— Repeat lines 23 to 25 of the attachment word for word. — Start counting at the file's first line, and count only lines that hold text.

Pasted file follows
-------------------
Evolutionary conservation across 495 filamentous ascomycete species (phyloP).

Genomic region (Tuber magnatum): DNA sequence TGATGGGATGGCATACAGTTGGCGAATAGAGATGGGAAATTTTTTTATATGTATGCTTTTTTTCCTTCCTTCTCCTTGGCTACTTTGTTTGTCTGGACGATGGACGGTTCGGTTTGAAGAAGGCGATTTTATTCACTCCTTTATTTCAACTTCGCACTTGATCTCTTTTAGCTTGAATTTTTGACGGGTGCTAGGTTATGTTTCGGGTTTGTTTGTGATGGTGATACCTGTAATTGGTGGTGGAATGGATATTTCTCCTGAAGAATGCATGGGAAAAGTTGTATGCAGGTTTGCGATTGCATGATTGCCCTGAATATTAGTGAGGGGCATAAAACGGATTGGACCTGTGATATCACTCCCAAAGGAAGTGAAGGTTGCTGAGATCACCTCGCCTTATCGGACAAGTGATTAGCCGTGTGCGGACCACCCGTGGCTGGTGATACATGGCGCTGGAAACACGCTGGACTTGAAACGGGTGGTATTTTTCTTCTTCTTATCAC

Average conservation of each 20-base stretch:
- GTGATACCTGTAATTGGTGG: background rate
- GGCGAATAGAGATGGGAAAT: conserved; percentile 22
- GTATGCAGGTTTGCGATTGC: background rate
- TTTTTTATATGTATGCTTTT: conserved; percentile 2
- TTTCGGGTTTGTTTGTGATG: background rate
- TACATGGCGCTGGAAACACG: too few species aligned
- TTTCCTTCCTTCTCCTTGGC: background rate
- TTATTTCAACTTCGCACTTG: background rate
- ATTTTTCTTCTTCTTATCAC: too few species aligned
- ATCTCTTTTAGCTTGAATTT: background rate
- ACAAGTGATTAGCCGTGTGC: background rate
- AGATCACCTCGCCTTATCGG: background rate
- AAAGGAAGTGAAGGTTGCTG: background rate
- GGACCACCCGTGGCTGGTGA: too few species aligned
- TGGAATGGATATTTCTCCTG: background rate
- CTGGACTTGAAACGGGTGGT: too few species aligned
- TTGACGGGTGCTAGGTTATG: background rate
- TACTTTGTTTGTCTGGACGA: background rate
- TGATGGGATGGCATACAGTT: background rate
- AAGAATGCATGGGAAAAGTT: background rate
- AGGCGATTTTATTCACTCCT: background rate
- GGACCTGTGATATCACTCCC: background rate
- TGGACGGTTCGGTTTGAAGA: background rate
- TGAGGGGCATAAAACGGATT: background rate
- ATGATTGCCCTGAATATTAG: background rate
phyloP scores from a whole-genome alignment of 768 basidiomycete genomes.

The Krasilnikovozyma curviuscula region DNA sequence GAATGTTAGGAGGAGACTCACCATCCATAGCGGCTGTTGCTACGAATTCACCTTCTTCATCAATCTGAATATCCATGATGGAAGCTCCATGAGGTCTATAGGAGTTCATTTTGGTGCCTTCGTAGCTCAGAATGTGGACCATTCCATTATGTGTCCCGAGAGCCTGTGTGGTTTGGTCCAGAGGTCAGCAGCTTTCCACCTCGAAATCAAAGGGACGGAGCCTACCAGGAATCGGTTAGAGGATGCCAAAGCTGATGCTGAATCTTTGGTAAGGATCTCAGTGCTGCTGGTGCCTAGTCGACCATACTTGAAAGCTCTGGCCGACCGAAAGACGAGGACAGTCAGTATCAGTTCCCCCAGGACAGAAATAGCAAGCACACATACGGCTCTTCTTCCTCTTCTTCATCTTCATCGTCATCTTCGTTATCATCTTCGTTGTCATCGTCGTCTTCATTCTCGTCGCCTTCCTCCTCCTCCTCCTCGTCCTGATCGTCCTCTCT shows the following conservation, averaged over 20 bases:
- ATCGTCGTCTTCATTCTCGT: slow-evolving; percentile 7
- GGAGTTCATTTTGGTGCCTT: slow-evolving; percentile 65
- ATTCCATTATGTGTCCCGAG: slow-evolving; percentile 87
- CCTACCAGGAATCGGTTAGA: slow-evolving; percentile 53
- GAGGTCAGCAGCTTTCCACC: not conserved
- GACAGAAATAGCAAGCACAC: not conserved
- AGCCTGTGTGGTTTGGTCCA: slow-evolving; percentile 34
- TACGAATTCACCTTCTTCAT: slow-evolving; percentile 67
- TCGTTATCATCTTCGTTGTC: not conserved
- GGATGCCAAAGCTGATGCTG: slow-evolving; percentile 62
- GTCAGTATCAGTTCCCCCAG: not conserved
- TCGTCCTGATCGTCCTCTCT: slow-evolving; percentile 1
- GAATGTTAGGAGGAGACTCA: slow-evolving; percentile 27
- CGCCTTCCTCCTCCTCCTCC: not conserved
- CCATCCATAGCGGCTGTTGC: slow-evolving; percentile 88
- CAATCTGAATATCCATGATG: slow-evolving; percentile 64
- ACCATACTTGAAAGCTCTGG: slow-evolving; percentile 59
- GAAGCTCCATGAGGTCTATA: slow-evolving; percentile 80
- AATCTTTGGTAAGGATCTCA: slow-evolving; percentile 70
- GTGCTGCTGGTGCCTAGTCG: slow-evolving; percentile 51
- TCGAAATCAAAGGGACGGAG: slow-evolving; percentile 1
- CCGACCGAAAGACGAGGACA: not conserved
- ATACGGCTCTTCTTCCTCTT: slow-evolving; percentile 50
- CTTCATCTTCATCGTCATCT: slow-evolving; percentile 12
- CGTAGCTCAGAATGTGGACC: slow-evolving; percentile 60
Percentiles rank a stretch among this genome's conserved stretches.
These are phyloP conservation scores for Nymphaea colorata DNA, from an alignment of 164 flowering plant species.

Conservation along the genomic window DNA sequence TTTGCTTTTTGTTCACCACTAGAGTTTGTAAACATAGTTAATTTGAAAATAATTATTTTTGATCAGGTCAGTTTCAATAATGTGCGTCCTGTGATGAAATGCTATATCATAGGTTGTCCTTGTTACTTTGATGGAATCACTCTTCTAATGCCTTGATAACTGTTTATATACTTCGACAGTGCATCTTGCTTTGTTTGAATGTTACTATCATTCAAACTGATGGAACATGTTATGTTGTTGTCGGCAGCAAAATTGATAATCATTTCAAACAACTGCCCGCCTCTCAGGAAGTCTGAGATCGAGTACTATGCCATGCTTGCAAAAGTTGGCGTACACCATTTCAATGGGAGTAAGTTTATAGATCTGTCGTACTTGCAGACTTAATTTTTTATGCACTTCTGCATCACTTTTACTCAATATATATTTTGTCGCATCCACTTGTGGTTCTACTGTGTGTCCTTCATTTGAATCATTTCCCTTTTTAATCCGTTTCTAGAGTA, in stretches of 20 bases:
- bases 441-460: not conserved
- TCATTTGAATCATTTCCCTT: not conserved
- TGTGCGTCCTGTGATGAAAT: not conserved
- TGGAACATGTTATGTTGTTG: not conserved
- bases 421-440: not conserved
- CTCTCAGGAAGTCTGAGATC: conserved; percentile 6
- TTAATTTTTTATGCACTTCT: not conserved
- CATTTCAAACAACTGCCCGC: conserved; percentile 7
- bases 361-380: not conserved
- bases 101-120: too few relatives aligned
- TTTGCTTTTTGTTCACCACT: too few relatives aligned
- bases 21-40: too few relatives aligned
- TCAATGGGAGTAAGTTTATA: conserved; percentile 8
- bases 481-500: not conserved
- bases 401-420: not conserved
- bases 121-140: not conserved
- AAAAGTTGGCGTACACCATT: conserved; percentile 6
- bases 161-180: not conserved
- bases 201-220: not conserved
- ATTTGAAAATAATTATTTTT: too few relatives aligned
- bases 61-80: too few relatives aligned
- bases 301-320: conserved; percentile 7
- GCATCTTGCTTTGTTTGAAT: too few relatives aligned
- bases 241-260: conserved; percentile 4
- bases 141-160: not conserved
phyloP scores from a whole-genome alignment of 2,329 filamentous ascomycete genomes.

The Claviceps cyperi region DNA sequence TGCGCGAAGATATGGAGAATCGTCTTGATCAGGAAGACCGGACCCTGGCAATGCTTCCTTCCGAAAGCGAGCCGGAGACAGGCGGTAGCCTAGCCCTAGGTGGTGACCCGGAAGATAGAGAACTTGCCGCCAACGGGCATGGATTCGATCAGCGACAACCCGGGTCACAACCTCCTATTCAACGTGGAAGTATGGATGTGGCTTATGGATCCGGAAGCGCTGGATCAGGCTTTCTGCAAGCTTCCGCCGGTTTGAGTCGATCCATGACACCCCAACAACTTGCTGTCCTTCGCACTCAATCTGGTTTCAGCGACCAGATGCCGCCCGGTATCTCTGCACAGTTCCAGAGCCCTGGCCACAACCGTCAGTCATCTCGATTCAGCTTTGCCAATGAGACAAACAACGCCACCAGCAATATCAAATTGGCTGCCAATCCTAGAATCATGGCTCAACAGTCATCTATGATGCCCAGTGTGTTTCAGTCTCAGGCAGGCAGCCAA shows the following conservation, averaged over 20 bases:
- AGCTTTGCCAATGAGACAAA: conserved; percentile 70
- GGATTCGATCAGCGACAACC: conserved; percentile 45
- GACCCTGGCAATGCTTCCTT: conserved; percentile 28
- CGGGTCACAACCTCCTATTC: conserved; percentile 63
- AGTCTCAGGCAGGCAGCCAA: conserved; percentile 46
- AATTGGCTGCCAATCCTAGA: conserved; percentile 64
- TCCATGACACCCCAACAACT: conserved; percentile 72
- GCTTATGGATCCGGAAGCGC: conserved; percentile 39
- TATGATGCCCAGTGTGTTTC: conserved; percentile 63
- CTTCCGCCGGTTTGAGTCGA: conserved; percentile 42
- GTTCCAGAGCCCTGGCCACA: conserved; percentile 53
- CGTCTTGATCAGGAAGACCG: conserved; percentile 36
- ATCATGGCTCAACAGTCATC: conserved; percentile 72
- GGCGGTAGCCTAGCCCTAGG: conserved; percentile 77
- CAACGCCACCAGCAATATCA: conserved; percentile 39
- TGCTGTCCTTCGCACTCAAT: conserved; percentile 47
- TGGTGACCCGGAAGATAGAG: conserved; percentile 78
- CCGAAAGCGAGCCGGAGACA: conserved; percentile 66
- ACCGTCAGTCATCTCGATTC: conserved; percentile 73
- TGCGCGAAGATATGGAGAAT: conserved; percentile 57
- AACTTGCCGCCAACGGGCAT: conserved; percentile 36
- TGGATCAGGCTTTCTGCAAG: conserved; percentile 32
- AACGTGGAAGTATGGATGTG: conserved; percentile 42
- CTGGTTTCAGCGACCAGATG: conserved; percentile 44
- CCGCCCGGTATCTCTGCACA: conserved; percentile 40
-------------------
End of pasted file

- AAGAATGCATGGGAAAAGTT: background rate
- AGGCGATTTTATTCACTCCT: background rate
- GGACCTGTGATATCACTCCC: background rate